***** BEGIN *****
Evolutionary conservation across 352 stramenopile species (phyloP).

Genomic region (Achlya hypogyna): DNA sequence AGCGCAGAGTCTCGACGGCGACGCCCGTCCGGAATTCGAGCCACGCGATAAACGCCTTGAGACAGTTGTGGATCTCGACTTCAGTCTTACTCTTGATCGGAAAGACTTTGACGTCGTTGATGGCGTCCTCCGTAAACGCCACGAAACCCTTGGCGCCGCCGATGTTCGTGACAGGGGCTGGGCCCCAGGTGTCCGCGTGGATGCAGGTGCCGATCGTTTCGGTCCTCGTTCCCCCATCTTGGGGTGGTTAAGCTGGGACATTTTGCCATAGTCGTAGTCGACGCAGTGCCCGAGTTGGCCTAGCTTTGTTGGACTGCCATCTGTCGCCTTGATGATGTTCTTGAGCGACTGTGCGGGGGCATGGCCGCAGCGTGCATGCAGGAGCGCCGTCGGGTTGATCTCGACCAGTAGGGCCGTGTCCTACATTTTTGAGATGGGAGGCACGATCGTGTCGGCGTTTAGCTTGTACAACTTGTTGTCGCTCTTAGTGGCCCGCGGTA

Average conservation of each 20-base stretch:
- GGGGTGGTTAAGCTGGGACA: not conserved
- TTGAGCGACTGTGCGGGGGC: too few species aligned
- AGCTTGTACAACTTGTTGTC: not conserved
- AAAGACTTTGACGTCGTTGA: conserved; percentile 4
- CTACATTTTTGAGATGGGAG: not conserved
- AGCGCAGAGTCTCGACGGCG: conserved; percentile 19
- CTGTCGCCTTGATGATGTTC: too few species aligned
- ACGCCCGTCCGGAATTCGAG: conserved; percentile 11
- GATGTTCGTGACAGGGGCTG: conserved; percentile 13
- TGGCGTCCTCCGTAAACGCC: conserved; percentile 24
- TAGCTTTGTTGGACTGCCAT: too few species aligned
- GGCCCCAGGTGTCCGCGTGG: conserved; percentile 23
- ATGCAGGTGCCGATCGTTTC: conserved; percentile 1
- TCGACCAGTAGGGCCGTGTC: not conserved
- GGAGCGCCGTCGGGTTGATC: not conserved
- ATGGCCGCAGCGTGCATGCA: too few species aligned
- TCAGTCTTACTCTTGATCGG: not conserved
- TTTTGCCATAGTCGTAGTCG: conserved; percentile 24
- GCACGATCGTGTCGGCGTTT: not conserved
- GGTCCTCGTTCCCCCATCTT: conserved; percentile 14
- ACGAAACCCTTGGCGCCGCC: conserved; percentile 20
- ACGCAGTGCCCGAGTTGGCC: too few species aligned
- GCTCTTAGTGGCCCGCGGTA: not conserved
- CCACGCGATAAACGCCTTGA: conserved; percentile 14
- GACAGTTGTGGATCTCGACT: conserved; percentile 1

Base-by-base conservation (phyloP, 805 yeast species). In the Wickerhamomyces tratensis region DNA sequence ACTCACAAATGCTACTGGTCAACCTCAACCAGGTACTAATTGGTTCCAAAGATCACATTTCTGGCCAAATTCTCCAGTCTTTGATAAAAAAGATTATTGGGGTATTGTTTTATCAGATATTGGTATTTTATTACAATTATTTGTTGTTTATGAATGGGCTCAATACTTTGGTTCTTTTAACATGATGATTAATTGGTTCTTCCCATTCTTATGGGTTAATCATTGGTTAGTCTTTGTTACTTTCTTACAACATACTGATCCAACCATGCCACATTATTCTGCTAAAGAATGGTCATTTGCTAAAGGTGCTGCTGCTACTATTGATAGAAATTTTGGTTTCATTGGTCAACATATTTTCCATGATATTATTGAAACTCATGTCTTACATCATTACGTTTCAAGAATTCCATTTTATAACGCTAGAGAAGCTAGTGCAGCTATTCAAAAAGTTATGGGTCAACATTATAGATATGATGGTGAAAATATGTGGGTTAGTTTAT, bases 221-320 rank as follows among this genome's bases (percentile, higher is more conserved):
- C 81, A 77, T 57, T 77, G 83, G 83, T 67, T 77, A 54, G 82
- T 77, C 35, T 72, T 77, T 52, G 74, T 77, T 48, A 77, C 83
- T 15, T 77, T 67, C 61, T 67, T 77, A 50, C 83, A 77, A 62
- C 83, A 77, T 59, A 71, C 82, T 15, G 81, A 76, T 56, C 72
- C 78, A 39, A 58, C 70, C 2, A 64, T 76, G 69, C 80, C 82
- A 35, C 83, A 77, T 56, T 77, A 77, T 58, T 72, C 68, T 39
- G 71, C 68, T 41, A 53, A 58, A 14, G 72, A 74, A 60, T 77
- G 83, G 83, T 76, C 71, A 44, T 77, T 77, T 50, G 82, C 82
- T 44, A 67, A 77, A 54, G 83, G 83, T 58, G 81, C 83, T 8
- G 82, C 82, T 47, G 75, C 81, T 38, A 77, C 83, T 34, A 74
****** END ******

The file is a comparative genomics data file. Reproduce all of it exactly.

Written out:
Evolutionary conservation across 352 stramenopile species (phyloP).

Genomic region (Achlya hypogyna): DNA sequence AGCGCAGAGTCTCGACGGCGACGCCCGTCCGGAATTCGAGCCACGCGATAAACGCCTTGAGACAGTTGTGGATCTCGACTTCAGTCTTACTCTTGATCGGAAAGACTTTGACGTCGTTGATGGCGTCCTCCGTAAACGCCACGAAACCCTTGGCGCCGCCGATGTTCGTGACAGGGGCTGGGCCCCAGGTGTCCGCGTGGATGCAGGTGCCGATCGTTTCGGTCCTCGTTCCCCCATCTTGGGGTGGTTAAGCTGGGACATTTTGCCATAGTCGTAGTCGACGCAGTGCCCGAGTTGGCCTAGCTTTGTTGGACTGCCATCTGTCGCCTTGATGATGTTCTTGAGCGACTGTGCGGGGGCATGGCCGCAGCGTGCATGCAGGAGCGCCGTCGGGTTGATCTCGACCAGTAGGGCCGTGTCCTACATTTTTGAGATGGGAGGCACGATCGTGTCGGCGTTTAGCTTGTACAACTTGTTGTCGCTCTTAGTGGCCCGCGGTA

Average conservation of each 20-base stretch:
- GGGGTGGTTAAGCTGGGACA: not conserved
- TTGAGCGACTGTGCGGGGGC: too few species aligned
- AGCTTGTACAACTTGTTGTC: not conserved
- AAAGACTTTGACGTCGTTGA: conserved; percentile 4
- CTACATTTTTGAGATGGGAG: not conserved
- AGCGCAGAGTCTCGACGGCG: conserved; percentile 19
- CTGTCGCCTTGATGATGTTC: too few species aligned
- ACGCCCGTCCGGAATTCGAG: conserved; percentile 11
- GATGTTCGTGACAGGGGCTG: conserved; percentile 13
- TGGCGTCCTCCGTAAACGCC: conserved; percentile 24
- TAGCTTTGTTGGACTGCCAT: too few species aligned
- GGCCCCAGGTGTCCGCGTGG: conserved; percentile 23
- ATGCAGGTGCCGATCGTTTC: conserved; percentile 1
- TCGACCAGTAGGGCCGTGTC: not conserved
- GGAGCGCCGTCGGGTTGATC: not conserved
- ATGGCCGCAGCGTGCATGCA: too few species aligned
- TCAGTCTTACTCTTGATCGG: not conserved
- TTTTGCCATAGTCGTAGTCG: conserved; percentile 24
- GCACGATCGTGTCGGCGTTT: not conserved
- GGTCCTCGTTCCCCCATCTT: conserved; percentile 14
- ACGAAACCCTTGGCGCCGCC: conserved; percentile 20
- ACGCAGTGCCCGAGTTGGCC: too few species aligned
- GCTCTTAGTGGCCCGCGGTA: not conserved
- CCACGCGATAAACGCCTTGA: conserved; percentile 14
- GACAGTTGTGGATCTCGACT: conserved; percentile 1

Base-by-base conservation (phyloP, 805 yeast species). In the Wickerhamomyces tratensis region DNA sequence ACTCACAAATGCTACTGGTCAACCTCAACCAGGTACTAATTGGTTCCAAAGATCACATTTCTGGCCAAATTCTCCAGTCTTTGATAAAAAAGATTATTGGGGTATTGTTTTATCAGATATTGGTATTTTATTACAATTATTTGTTGTTTATGAATGGGCTCAATACTTTGGTTCTTTTAACATGATGATTAATTGGTTCTTCCCATTCTTATGGGTTAATCATTGGTTAGTCTTTGTTACTTTCTTACAACATACTGATCCAACCATGCCACATTATTCTGCTAAAGAATGGTCATTTGCTAAAGGTGCTGCTGCTACTATTGATAGAAATTTTGGTTTCATTGGTCAACATATTTTCCATGATATTATTGAAACTCATGTCTTACATCATTACGTTTCAAGAATTCCATTTTATAACGCTAGAGAAGCTAGTGCAGCTATTCAAAAAGTTATGGGTCAACATTATAGATATGATGGTGAAAATATGTGGGTTAGTTTAT, bases 221-320 rank as follows among this genome's bases (percentile, higher is more conserved):
- C 81, A 77, T 57, T 77, G 83, G 83, T 67, T 77, A 54, G 82
- T 77, C 35, T 72, T 77, T 52, G 74, T 77, T 48, A 77, C 83
- T 15, T 77, T 67, C 61, T 67, T 77, A 50, C 83, A 77, A 62
- C 83, A 77, T 59, A 71, C 82, T 15, G 81, A 76, T 56, C 72
- C 78, A 39, A 58, C 70, C 2, A 64, T 76, G 69, C 80, C 82
- A 35, C 83, A 77, T 56, T 77, A 77, T 58, T 72, C 68, T 39
- G 71, C 68, T 41, A 53, A 58, A 14, G 72, A 74, A 60, T 77
- G 83, G 83, T 76, C 71, A 44, T 77, T 77, T 50, G 82, C 82
- T 44, A 67, A 77, A 54, G 83, G 83, T 58, G 81, C 83, T 8
- G 82, C 82, T 47, G 75, C 81, T 38, A 77, C 83, T 34, A 74